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I think people are reading more into posts that what is meant, or maybe I am. There are many ways to work the system, not just with FP. See the queue fill up after fireworks? Go DURING them. Have a FP that's 5 hours from now (Toy Story anyone?), ride less crowded rides until you can get another one. Using the DHS example, Star Wars never seems to get over 40 minutes and Muppets can fit 4 meeelion people. Also, let the kids play. Kids have too much energy needing to expelled that can't be done standing in line all day. They seem to love the Honey I shrunk the kids area. Finally, take a break. Most of family "conversations" I see are because the kids are just plain wore out. Go back to the hotel and have some downtime.

 

I understand some people don't get to visit often and have only a day to do everything. I truly feel for those as it can be overwhelming. Try taking kids, all of which *LOVE* Star Wars, to Star Wars Weekends and your life will change. You will see plenty of people "work the system" to the detriment of others. Getting in line for a bracelet at 6am to get an autograph, only to get standby. Then see a kid, or more common an adult, with 5 bracelets on (when you are only allowed to get one) cut you off 1 minute before the deadline because they are running from their last autograph session and cast members doing nothing. Try explaining that to your 8 year old son who just wants to meet Ray Park or your 9 year old daughter who adores Ashley Eckstein.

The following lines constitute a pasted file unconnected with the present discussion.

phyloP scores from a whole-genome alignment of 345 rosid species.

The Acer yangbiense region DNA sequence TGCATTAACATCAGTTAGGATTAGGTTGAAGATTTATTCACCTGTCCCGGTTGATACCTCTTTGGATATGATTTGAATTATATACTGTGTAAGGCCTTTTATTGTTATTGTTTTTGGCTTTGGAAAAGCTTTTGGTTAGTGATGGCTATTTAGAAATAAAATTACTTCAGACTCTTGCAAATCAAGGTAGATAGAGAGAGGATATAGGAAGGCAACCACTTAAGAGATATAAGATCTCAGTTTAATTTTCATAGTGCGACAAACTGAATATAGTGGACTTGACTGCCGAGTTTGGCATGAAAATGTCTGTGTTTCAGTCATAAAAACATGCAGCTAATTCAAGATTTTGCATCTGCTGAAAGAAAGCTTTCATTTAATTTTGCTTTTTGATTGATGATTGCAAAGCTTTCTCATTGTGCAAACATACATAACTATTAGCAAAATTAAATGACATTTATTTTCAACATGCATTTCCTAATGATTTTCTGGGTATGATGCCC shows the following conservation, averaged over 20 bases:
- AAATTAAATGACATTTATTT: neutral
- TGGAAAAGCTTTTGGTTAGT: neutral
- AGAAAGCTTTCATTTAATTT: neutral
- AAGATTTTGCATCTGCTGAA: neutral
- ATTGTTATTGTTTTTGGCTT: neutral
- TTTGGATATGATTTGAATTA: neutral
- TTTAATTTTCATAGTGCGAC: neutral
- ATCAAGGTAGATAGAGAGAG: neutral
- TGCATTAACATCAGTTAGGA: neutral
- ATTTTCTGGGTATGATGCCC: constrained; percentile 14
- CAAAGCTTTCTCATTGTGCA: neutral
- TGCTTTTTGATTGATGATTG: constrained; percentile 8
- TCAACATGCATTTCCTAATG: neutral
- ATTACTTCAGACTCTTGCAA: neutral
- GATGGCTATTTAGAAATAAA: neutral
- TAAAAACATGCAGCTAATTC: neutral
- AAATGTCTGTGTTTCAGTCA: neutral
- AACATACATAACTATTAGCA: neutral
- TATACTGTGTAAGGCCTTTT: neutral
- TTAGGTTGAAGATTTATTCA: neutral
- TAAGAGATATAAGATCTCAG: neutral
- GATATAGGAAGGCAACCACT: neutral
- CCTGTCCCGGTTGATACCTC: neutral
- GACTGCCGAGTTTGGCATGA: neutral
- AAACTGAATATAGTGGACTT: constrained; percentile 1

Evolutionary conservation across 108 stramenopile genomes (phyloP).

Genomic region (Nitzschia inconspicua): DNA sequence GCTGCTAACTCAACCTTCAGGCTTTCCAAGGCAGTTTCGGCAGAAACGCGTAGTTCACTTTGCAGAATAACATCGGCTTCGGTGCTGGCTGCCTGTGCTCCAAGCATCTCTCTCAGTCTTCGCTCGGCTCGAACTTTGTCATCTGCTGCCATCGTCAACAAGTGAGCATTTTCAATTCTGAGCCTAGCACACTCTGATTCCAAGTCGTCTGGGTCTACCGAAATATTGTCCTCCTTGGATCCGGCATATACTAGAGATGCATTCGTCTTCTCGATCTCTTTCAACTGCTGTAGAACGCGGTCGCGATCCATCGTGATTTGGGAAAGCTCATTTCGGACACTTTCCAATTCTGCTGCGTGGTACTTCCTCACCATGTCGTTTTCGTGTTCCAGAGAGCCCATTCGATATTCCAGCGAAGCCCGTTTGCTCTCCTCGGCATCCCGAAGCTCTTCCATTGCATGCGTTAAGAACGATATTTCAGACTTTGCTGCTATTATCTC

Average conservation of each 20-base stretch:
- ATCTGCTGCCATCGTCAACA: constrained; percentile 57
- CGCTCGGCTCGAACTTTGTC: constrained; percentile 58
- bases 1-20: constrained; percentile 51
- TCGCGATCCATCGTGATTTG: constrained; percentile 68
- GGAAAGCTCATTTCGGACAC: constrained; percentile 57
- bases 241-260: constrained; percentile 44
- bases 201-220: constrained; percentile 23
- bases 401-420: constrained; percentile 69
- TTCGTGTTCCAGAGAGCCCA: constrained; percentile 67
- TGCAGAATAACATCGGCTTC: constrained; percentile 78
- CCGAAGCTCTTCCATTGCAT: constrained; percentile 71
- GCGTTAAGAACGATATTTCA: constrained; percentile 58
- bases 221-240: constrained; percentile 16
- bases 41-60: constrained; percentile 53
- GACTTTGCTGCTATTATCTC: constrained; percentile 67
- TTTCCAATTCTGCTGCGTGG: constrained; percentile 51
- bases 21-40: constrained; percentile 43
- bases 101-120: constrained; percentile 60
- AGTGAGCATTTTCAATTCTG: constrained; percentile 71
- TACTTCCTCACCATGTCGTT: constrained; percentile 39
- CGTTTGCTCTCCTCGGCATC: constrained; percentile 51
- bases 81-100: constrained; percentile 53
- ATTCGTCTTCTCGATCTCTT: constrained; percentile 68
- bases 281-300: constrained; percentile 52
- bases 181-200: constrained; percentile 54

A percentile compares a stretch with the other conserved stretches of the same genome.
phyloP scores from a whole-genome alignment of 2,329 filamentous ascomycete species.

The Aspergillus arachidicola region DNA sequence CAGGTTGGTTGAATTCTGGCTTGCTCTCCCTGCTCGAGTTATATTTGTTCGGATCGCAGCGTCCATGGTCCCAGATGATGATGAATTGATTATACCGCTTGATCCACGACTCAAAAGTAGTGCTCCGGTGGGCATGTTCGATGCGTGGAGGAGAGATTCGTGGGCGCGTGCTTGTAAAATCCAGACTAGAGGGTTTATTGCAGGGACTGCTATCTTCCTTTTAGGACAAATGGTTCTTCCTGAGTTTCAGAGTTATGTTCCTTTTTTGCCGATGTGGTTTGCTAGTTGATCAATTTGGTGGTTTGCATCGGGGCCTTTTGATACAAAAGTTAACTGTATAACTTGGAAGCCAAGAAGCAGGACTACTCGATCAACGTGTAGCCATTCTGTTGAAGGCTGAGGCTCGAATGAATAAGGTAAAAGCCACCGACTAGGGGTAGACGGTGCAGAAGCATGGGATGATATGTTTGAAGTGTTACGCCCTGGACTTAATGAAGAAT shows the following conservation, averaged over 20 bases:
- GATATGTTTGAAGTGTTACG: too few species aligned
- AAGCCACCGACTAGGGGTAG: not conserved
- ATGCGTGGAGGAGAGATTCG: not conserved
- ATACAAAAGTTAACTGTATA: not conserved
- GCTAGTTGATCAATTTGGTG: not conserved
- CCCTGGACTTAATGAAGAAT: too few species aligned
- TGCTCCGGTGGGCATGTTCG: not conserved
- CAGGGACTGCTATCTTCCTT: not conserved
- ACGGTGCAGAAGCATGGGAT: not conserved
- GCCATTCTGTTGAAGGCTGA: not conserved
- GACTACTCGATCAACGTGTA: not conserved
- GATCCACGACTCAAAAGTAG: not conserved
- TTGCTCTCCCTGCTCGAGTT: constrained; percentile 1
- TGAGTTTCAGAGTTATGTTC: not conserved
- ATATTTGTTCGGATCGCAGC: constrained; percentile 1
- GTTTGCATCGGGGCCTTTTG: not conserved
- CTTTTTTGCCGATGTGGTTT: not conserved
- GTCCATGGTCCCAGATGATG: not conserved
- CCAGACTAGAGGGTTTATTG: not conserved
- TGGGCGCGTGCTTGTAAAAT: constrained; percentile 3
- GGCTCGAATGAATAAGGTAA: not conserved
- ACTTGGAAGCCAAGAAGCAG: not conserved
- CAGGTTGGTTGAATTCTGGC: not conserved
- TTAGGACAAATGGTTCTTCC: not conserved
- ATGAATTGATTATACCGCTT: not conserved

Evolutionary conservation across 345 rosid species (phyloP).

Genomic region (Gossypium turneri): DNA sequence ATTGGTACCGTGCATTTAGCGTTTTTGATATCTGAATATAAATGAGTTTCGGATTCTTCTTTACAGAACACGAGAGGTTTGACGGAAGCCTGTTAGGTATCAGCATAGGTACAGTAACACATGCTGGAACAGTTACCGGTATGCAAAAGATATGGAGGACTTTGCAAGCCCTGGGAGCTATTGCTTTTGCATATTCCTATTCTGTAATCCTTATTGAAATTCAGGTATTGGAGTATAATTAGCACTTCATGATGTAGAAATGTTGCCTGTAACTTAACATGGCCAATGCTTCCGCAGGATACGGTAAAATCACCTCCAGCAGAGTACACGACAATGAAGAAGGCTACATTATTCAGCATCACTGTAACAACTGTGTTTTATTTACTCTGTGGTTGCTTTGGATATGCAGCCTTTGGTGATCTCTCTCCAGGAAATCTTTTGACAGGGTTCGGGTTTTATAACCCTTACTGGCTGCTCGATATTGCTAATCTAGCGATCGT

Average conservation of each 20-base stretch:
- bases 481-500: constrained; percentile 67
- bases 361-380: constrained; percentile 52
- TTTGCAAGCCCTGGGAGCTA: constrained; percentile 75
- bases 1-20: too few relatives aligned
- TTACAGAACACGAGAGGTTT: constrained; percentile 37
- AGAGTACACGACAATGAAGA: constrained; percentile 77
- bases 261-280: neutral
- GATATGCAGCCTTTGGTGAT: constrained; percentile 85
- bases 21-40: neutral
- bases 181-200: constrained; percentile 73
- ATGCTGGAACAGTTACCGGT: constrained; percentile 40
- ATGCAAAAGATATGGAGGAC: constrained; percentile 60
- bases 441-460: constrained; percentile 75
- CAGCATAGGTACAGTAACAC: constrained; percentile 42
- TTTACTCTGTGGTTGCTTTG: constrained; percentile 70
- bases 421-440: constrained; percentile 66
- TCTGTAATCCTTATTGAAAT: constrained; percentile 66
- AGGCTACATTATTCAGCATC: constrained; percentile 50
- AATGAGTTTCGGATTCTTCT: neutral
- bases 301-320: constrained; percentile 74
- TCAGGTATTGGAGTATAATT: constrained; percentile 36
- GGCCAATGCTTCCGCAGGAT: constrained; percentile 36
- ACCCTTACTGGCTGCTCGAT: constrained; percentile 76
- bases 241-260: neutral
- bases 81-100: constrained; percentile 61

My family is past the point of planning our days down to the minute as it got impossible. We now enjoy the time (what a concept ) and go with the flow. The wife and I narrow the parks down to the less hectic ones, then have the kids vote on which park to hit the next day. With that, they list the most important things they want to do. We'll hit the top of their lists, then move down as we have time or as it fits within the course of the park. We had to come to the realization that WDW is actually meant to be "the happiest place on earth" and it wasn't at that point.

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This has become a great thread with interesting comments from both sides (with Rastus making up seemingly one side on his own).